(L-R from top): Mother Teresa, Rabindranath Tagore, Abhijit Banerjee, Amartya Sen, Ronald Ross | ThePrint
(Clockwise from top left): Mother Teresa, Rabindranath Tagore, Abhijit Banerjee, Ronald Ross, Amartya Sen, C.V. Raman | ThePrint
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Kolkata: Abhijit Banerjee, who won the Nobel Prize for Economics this year with his French-American wife Esther Duflo and American Michael Kremer, is a native Kolkatan who was born and raised in the City of Joy.

The trio won the Nobel for their “experimental approach to alleviating global poverty”. With the award, Banerjee and Duflo become the sixth husband-wife couple to win the Nobel, the first being physicist-chemist Marie and Pierre Curie in 1903.

The son of two economics professors, Nirmala Banerjee and Dipak Banerjee, he studied at the city’s premier South Point School and then attended Presidency College (now university).

Kolkata, in fact, has a deep connection with the Nobel Prize, with at least five winners of the Nobel Prize having links — by birth or work — with the West Bengal capital.

Five of six Indian Nobel laureates have Calcutta Chromosome. And Kolkata still preserves the structures associated with their life and work.

1. Rabindranath Tagore: In 1913, Rabindranath Tagore became the first non-European, non-White to win the Nobel Prize for Literature. Tagore, who was largely home-schooled and despised formal education, reshaped Bengali and, by extension, Indian literature.

He belonged to one of the most aristocratic families of what was then Calcutta, known as “Thakur Bari”.

According to the Swedish Academy, which gives out the literature Nobel, Tagore got the award for Geetanjali, his landmark collection of poems that is full of “profoundly sensitive, fresh and beautiful verse, by which, with consummate skill, he has made his poetic thought, expressed in his own English words, a part of the literature of the West”.

2. C.V. Raman: In 1930, Chandrashekhara Venkata Raman, who won the award for physics, became the first person from Asia to win a science Nobel.

Raman completed his higher studies at Presidency College in erstwhile Madras and, in 1917, was appointed a physics professor at the University of Calcutta.

Between 1907 and 1933, he was associated with research at the Indian Association for the Cultivation of Science in Calcutta’s Bowbazar area. It is during his stint here that he discovered the celebrated “Raman Effect”, for which he was awarded the Nobel. Raman also founded a ‘Calcutta South Indian Club’ in southern Kolkata.

3. Mother Teresa: Mother Teresa, the Albanian-born Christian missionary known for her work among the poorest of the poor, was awarded the Nobel Peace Prize in 1979.

In 1950, she had founded the Missionaries of Charity (MoC), a Roman Catholic congregation that is active in several countries. Through this agency, she worked among the hopeless, hapless and helpless in and around the city. She drew her last breath in Kolkata on 5 September 1997. The MoC is still headquartered in the city.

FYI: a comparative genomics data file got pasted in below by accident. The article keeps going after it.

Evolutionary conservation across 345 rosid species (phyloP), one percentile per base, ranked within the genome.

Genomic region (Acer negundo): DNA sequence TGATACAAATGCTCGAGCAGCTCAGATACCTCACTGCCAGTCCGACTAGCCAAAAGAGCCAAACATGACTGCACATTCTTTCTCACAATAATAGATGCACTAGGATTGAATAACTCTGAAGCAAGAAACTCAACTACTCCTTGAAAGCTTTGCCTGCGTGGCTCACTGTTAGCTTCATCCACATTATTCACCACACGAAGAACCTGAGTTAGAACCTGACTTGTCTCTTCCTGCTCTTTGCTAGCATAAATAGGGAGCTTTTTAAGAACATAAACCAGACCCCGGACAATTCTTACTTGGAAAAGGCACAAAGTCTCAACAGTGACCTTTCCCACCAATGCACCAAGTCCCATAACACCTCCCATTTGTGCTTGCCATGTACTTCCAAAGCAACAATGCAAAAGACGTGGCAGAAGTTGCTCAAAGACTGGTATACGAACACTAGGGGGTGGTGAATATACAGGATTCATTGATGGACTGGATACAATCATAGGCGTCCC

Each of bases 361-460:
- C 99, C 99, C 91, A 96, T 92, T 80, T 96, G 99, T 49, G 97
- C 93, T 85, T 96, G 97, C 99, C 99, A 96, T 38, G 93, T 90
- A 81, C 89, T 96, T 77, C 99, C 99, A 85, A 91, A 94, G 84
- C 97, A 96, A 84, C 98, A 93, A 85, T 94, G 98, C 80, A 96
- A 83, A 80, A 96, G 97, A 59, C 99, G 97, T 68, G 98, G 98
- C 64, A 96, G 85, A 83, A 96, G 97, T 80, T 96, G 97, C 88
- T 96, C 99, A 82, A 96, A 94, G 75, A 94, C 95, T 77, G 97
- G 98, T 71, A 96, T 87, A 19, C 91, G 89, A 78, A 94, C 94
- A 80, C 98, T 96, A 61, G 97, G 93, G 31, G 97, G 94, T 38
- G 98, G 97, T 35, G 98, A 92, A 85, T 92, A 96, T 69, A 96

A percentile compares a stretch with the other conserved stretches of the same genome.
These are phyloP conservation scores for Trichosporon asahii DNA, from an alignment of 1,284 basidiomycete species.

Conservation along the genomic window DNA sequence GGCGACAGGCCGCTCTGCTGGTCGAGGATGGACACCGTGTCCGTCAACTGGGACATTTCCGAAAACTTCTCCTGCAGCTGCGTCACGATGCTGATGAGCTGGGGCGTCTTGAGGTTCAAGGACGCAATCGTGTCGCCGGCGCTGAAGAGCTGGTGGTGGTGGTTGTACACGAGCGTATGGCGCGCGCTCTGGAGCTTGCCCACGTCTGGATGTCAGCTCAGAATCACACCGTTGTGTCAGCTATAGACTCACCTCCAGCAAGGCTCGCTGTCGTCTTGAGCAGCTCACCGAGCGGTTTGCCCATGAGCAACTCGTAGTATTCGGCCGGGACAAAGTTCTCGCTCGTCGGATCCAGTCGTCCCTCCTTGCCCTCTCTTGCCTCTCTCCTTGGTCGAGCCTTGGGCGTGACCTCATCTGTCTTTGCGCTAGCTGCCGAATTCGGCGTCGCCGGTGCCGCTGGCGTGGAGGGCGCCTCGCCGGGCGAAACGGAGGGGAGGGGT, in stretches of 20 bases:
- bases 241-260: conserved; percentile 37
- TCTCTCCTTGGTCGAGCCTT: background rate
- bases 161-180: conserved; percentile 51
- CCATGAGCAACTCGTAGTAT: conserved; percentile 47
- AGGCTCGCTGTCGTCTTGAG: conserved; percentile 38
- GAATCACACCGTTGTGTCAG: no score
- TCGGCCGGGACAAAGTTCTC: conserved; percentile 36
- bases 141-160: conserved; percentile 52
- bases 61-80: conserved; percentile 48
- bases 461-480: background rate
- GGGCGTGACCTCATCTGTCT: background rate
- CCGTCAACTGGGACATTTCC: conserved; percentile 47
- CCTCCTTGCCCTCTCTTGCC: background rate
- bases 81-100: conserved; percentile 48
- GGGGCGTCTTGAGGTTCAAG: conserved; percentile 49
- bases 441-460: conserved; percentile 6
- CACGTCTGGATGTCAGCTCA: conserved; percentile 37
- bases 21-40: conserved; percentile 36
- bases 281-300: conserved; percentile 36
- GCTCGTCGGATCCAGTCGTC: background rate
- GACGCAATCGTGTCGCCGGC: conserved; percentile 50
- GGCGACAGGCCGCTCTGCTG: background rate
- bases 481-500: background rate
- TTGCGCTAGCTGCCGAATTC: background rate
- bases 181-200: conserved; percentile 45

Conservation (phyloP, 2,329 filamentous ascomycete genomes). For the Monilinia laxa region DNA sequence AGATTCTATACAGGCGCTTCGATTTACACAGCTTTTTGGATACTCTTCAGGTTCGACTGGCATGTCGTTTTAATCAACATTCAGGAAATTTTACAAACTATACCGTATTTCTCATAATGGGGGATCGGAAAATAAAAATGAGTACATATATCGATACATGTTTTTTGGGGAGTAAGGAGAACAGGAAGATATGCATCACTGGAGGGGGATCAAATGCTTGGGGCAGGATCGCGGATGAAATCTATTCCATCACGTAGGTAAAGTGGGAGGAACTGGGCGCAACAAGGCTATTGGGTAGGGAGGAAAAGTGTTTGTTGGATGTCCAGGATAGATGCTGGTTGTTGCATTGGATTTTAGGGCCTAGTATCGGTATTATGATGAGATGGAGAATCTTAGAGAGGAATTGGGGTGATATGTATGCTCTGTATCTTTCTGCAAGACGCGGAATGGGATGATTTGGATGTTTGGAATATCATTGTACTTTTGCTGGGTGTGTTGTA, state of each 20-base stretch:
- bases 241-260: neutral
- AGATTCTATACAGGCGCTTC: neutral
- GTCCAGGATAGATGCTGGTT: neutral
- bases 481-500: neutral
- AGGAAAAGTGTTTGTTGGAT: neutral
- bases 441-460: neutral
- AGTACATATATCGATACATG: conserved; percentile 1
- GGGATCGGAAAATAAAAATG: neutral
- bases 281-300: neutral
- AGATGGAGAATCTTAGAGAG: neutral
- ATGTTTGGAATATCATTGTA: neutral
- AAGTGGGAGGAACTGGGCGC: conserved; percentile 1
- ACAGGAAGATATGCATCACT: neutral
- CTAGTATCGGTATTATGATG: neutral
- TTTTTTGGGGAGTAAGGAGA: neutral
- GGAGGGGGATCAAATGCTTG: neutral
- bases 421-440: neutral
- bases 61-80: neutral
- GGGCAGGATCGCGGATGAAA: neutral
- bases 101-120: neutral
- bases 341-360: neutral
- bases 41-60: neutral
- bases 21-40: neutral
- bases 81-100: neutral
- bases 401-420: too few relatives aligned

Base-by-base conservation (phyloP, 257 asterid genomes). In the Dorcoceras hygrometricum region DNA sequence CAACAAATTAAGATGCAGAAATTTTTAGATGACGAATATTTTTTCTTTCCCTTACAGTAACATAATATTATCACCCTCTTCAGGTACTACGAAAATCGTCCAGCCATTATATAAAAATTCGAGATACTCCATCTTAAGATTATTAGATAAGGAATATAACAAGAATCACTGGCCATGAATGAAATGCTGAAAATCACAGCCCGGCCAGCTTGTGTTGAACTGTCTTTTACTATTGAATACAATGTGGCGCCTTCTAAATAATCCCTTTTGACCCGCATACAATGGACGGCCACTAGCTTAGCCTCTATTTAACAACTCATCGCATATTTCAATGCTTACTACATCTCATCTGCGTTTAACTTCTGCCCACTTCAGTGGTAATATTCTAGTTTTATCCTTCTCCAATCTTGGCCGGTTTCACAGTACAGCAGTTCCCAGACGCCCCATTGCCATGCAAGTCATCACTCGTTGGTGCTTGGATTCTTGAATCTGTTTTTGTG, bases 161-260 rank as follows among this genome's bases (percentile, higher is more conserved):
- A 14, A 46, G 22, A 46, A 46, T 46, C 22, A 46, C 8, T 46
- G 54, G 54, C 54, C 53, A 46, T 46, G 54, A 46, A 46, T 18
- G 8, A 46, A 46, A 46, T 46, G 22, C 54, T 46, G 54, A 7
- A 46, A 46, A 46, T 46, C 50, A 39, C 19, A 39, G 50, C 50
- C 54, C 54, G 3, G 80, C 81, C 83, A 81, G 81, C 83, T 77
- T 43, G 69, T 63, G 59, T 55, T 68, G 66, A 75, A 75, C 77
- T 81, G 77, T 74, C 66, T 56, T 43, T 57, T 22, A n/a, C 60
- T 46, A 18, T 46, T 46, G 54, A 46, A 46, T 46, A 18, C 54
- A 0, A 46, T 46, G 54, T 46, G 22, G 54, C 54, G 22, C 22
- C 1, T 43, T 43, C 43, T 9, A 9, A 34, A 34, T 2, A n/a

4. Amartya Sen: Prof Amartya Sen was awarded the Nobel Prize for Economics in 1998 for his research on welfare economics.

Sen, who was born in Santiniketan, Bolpur, was schooled at Dhaka in pre-Partition days. After Partition, he was brought back to Santiniketan. He went on to attend Presidency College, where he completed a BA in Economics. Despite the fact that he has worked mostly in the UK and the US since 1972, Sen keeps coming back to his roots in Kolkata and Santiniketan.

5. Ronald Ross: Ross, who won the Nobel for medicine in 1902 and was the first Briton to get this award, had discovered the malarial parasite and proved that malaria was transmitted by mosquitoes. Ross, a member of the British-era Indian Medical Service, arrived in Kolkata in 1898, where he continued his research on the disease.


Also read: The Epic City: A hurried rediscovery of Kolkata


 

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19 Comments Share Your Views

19 COMMENTS

  1. Most Bengalis think the world revolves around them. For them, Kolkata is the best city in the world. If one makes any comments on Calcutta’s public transport, people will protest and say, ‘Are you from japan? ‘

    • There’s a reason behind that. The solecistic class wont understand this; otherwise the city wouldn’t have been ahoy as the Cultural Capital of India

  2. Amazed to read the comments of “erudite” citizens – speaking for or against the article. Can’t we do anything, rather discuss anything without polarising ourselves? An article gives information – so if there is any wrong knowledge sharing, correct the same. But this pro and against Bengali mud slinging is really unbecoming of “erudite” people. Request u all to exercise your judgement

  3. Strange article. Not sure if all the people listed above have a Kolkata connection as the author fantasises and if so winning a Nobel prize is anyway connected. True that native Bengalis are a cerebral people and make excellent theoreticians. However when it comes to putting theory into practice, the result is Waste Bengal.

  4. Please correct the facts about Ronald Ross. He made the discovery of Anopheles mosquito being the carrier of the malarial parasite while working in the Secunderabad cantonment in Hyderabad under the British Army medical services, not in Kolkatta.

  5. Bengalis are desperate to stay relevant, their poverty stricken economy, massive public debt, hooligans notwithstanding, one way of doing this is to claim success and bask in others sunshine, it shows a deep inferiority complex, a need to stay relevant in a fast changing India, claiming charlatans like Teresa, who tarnished Calcutta’s name forever in the west, or even tenuously claiming links CV Raman, a South Indian . Bengal is still in denial mode, 100 years later, that it’s now a least developed poverty struck blackHole

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